Gaiety Hollow

In the early 20th century, Gaiety Hollow was both the home garden and location of the office of Elizabeth Lord and Edith Schryver, the first all-female landscape architecture firm in the Pacific Northwest. The garden retains the character and integrity of its history to this day. It embodies many of the design principles employed by the firm and carried out throughout the region, providing an intimate look at the minds of its creators, a laboratory of their techniques. It is a highly accessible garden, less than half an acre in size, and a wonderful example of what a homeowner can accomplish even on a small property.

TIMELINE

2017
Work begins to restore gardens to their period of significance (1932-1969).

2016
Lord & Schryver Conservancy hires its first employee, a Curator/Garden Manager.

2015
L&S Conservancy closes on the purchase of the property.

2013
Gala party organized by the L&S Conservancy kicks off capital campaign.

2012
Property owner grants L&S Conservancy a lease option agreement under which the L&S Conservancy has five years to raise funds to purchase the property.

2010 
Cultural Landscape Report published by MIG, Inc. researches history of the site and assesses current conditions at Gaiety Hollow.

2007 
L&S Conservancy obtains the Right of First Refusal on the property with the ultimate goal of bringing it into the public domain.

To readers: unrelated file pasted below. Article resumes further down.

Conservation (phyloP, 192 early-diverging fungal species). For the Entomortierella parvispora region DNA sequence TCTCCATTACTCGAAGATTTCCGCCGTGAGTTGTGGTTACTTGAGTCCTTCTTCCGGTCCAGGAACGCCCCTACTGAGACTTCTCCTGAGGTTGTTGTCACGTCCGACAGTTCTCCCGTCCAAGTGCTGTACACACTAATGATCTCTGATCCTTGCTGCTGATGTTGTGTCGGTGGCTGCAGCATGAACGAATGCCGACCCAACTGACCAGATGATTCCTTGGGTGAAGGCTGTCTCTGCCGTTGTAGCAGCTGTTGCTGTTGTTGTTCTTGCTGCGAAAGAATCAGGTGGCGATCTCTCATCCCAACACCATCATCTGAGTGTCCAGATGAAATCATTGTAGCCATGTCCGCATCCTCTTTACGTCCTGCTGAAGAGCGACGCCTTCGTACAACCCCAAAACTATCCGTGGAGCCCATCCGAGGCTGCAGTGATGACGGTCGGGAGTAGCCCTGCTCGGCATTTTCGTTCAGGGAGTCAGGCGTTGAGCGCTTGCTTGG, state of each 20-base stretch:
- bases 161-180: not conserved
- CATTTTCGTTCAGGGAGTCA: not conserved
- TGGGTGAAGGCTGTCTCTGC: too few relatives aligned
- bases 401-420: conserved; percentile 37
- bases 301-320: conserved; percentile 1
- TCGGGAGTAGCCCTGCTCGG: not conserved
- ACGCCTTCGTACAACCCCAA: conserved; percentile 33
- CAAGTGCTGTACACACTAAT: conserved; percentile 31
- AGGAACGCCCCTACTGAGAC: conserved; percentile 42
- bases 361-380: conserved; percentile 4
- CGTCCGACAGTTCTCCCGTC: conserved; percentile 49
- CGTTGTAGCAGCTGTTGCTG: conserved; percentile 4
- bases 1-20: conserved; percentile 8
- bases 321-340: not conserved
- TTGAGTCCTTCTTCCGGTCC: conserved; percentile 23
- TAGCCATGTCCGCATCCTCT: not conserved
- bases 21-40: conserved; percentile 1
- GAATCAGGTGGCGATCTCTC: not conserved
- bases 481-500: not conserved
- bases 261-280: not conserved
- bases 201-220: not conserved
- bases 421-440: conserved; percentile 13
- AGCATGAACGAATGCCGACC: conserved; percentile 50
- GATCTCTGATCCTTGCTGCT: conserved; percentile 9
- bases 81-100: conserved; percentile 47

2005
Lord & Schryver [L&S] Conservancy formed.

2003 
The Garden Conservancy begins providing preservation assistance to Gaiety Hollow.

1984 
Edith Schryver dies and the property is purchased by the Strand family.

1976 
Elizabeth Lord dies; Edith Schryver remains in the house they had shared for forty years.

1956
Last iteration of Lord and Schryver’s planting schemes.

1938-39 
Bulb planting plan for garden extends garden into the west extension, adding a pergola, brick paving, and boxwood hedges, shrubs, and perennials as well as flowering bulbs in expanded planting beds.

1932
Lord and Schryver purchase Gaiety Hollow property on Mission Street in Salem and begin designing and building their home, office, and garden on the site.

1929 
In Salem, Oregon, Elizabeth Lord and Edith Schryver form what is believed to be the first woman-owned landscape architecture practice on the West Coast.

The gardens are open to the public on scheduled days throughout the season. For more information, visit http://www.lordandschryverconservancy.org/